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Special Issue "Human-Induced Changes to Aquatic Communities: Monitoring and Ecological Restoration"

A special issue of Water (ISSN 2073-4441). This special issue belongs to the section "Water Quality and Ecosystems".

Deadline for manuscript submissions: 25 September 2019.

Special Issue Editors

Guest Editor
Dr. Andrés Millán

Universidad de Murcia, Departamento de Ecología e Hidrología, Murcia, Spain
Website | E-Mail
Interests: ecology and conservation of aquatic ecosystems; mediterranean saline systems; biodiversity of aquatic coleopteran and hemiptera
Guest Editor
Dr. Daniel Bruno

Department of Biodiversity and Restoration, Pyrenean Institute of Ecology (IPE-CSIC), Zaragoza, Spain
Website | E-Mail
Interests: aquatic ecosystems; freshwater biodiversity; riparian ecology; river restoration; ecosystem functioning; climate change

Special Issue Information

Dear Colleagues,

Freshwater ecosystems have experienced intense, multiple and long-standing human pressures that have caused damage to aquatic and riparian biodiversity and contributed to their being considered one of the most threatened ecosystems in the world. The main anthropogenic impacts are caused by activities such as water overexploitation, channelization, flow regulation, riparian deforestation, agricultural and urban pollution and the spread of non-native species. In the last decades, different biomonitoring schemes have been applied to detect the biological responses of aquatic and riparian communities and determine the ecological status of inland waters. Based on this information, management and restoration actions have been developed to try to reverse this environmental degradation. However, how aquatic communities respond to multiple anthropogenic impacts and especially to restoration actions is still poorly understood. This Special Issue aims to compile experiences of the biomonitoring of impacted and restored inland water ecosystems around the world to gain insight into human-induced changes to freshwater communities in a framework of global change and identify effective restoration actions to recover them.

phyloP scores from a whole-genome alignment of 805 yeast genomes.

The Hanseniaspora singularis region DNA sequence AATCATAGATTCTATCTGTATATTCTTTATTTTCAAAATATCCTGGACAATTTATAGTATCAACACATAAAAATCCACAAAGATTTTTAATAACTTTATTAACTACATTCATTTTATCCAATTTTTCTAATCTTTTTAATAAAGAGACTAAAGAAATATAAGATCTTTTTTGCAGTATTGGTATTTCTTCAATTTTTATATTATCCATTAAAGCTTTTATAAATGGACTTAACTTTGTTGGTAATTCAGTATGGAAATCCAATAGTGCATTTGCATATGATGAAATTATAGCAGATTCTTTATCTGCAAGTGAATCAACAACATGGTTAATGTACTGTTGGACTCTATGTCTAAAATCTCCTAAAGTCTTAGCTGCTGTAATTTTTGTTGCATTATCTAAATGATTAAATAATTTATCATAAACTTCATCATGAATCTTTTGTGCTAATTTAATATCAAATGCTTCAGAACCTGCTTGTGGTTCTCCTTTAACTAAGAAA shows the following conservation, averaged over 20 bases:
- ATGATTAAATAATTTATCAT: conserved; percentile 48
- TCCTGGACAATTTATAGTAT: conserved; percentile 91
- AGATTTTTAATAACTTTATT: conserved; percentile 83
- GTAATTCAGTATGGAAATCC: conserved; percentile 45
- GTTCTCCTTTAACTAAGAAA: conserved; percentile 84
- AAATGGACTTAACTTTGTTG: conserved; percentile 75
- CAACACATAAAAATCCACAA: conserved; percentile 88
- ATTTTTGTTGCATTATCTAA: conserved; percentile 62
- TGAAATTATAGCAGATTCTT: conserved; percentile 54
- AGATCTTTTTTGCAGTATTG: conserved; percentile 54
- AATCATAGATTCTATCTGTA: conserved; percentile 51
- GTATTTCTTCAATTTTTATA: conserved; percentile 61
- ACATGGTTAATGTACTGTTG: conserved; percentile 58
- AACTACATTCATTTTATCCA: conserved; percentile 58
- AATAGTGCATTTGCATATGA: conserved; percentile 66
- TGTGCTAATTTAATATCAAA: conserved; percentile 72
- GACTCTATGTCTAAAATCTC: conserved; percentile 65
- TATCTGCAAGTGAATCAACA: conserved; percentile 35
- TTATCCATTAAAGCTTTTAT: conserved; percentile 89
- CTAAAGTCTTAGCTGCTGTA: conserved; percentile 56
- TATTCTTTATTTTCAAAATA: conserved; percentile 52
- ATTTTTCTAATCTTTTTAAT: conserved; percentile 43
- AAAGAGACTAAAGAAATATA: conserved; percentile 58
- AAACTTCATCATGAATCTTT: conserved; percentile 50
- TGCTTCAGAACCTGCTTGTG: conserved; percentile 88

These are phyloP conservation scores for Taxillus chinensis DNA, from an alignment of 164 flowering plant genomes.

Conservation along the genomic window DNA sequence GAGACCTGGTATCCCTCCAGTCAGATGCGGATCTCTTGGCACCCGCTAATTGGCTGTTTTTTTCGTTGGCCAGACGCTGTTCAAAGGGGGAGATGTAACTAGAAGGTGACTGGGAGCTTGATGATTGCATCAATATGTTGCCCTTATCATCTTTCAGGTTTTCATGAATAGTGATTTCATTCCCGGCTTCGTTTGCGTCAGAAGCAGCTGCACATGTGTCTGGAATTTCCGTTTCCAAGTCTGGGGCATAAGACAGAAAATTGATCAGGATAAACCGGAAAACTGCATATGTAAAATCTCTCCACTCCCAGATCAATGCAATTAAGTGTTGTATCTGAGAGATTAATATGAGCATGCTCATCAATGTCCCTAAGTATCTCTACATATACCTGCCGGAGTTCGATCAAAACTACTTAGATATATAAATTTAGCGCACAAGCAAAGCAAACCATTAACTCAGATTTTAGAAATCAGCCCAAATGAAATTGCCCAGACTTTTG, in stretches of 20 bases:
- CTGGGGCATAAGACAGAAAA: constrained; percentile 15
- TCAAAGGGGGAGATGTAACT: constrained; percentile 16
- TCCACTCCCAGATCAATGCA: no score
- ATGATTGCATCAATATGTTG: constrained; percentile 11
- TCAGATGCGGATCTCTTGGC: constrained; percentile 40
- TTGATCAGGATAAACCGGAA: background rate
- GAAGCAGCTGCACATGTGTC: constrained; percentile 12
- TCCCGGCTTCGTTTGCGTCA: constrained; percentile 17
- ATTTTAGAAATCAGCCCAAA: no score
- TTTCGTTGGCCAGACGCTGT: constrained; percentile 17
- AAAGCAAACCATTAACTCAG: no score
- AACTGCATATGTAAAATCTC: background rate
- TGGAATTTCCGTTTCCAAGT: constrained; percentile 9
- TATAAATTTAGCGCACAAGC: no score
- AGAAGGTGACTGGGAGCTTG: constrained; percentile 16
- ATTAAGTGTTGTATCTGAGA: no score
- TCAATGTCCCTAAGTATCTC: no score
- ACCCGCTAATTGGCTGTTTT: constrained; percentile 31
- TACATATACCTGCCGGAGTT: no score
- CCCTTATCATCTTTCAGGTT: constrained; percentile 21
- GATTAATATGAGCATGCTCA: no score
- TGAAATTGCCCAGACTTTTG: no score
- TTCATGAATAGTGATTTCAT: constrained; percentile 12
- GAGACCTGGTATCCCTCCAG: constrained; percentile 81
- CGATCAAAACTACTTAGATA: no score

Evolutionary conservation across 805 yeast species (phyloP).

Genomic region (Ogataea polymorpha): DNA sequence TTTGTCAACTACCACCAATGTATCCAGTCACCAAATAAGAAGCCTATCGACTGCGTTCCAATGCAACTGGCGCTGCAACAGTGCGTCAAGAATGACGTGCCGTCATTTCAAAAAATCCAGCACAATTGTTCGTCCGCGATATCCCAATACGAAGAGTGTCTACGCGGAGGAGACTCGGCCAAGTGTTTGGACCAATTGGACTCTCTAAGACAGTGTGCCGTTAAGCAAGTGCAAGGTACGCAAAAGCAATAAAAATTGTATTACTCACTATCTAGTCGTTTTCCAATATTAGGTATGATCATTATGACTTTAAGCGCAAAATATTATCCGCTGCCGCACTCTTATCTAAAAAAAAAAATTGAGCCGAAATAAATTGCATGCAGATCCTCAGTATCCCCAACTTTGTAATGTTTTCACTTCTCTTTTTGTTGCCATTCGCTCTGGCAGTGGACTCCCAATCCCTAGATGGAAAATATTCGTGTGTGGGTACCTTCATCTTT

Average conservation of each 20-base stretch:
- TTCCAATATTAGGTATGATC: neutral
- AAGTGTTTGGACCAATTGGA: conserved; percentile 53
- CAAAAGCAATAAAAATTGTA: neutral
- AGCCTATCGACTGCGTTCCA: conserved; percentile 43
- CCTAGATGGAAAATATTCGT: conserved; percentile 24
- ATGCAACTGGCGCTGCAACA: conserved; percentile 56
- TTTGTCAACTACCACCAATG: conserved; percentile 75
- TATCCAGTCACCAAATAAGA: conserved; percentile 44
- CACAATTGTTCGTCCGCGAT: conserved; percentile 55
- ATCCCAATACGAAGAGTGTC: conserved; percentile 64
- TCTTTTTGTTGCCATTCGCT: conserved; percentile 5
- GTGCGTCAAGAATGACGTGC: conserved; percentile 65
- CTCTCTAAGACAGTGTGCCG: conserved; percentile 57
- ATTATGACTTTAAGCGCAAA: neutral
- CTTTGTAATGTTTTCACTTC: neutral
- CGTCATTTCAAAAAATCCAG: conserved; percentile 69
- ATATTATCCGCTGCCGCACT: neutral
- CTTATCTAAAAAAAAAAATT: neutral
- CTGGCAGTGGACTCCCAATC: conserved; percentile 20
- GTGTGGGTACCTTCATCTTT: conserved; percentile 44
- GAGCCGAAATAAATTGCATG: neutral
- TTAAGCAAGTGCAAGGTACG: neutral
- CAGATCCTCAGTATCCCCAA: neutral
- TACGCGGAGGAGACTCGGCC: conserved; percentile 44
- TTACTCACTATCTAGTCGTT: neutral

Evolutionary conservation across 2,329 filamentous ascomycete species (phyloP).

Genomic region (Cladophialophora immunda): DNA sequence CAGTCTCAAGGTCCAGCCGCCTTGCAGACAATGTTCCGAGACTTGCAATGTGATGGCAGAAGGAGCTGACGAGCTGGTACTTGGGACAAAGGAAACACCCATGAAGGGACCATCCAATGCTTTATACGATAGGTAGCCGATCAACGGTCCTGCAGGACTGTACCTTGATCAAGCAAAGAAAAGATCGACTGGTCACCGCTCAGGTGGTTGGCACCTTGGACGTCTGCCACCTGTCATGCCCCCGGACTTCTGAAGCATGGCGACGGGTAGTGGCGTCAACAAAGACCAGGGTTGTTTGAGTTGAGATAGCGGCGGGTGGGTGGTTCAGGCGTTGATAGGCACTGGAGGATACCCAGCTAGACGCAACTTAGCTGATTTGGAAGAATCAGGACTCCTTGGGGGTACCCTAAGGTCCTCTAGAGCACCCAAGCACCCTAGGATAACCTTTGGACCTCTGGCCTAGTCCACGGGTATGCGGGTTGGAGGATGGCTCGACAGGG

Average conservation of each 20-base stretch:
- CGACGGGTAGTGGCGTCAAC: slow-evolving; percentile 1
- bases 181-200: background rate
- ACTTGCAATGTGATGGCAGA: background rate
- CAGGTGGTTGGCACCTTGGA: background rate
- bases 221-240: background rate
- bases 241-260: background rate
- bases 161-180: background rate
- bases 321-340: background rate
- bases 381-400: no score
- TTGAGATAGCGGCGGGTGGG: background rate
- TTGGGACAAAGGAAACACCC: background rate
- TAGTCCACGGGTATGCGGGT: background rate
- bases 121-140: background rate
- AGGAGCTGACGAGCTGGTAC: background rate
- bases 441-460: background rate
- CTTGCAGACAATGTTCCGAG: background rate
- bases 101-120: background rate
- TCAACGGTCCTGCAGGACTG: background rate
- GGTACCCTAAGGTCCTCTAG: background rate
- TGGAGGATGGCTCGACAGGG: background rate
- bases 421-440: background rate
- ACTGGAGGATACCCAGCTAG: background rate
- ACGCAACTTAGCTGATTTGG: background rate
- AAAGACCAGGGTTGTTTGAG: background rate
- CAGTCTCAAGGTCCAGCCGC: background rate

Dr. Andrés Millán
Dr. Daniel Bruno
Guest Editors

Manuscript Submission Information

Manuscripts should be submitted online at www.mdpi.com by registering and logging in to this website. Once you are registered, click here to go to the submission form. Manuscripts can be submitted until the deadline. All papers will be peer-reviewed. Accepted papers will be published continuously in the journal (as soon as accepted) and will be listed together on the special issue website. Research articles, review articles as well as short communications are invited. For planned papers, a title and short abstract (about 100 words) can be sent to the Editorial Office for announcement on this website.

Submitted manuscripts should not have been published previously, nor be under consideration for publication elsewhere (except conference proceedings papers). All manuscripts are thoroughly refereed through a single-blind peer-review process. A guide for authors and other relevant information for submission of manuscripts is available on the Instructions for Authors page. Water is an international peer-reviewed open access monthly journal published by MDPI.

Please visit the Instructions for Authors page before submitting a manuscript. The Article Processing Charge (APC) for publication in this open access journal is 1600 CHF (Swiss Francs). Submitted papers should be well formatted and use good English. Authors may use MDPI's English editing service prior to publication or during author revisions.

Keywords

  • aquatic biodiversity
  • biomonitoring
  • environmental management
  • freshwater ecology
  • global change
  • human impacts
  • restoration actions

Published Papers (3 papers)

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Research

Open AccessArticle
Taxonomic and Functional Responses of Benthic Macroinvertebrate Communities to Hydrological and Water Quality Variations in a Heavily Regulated River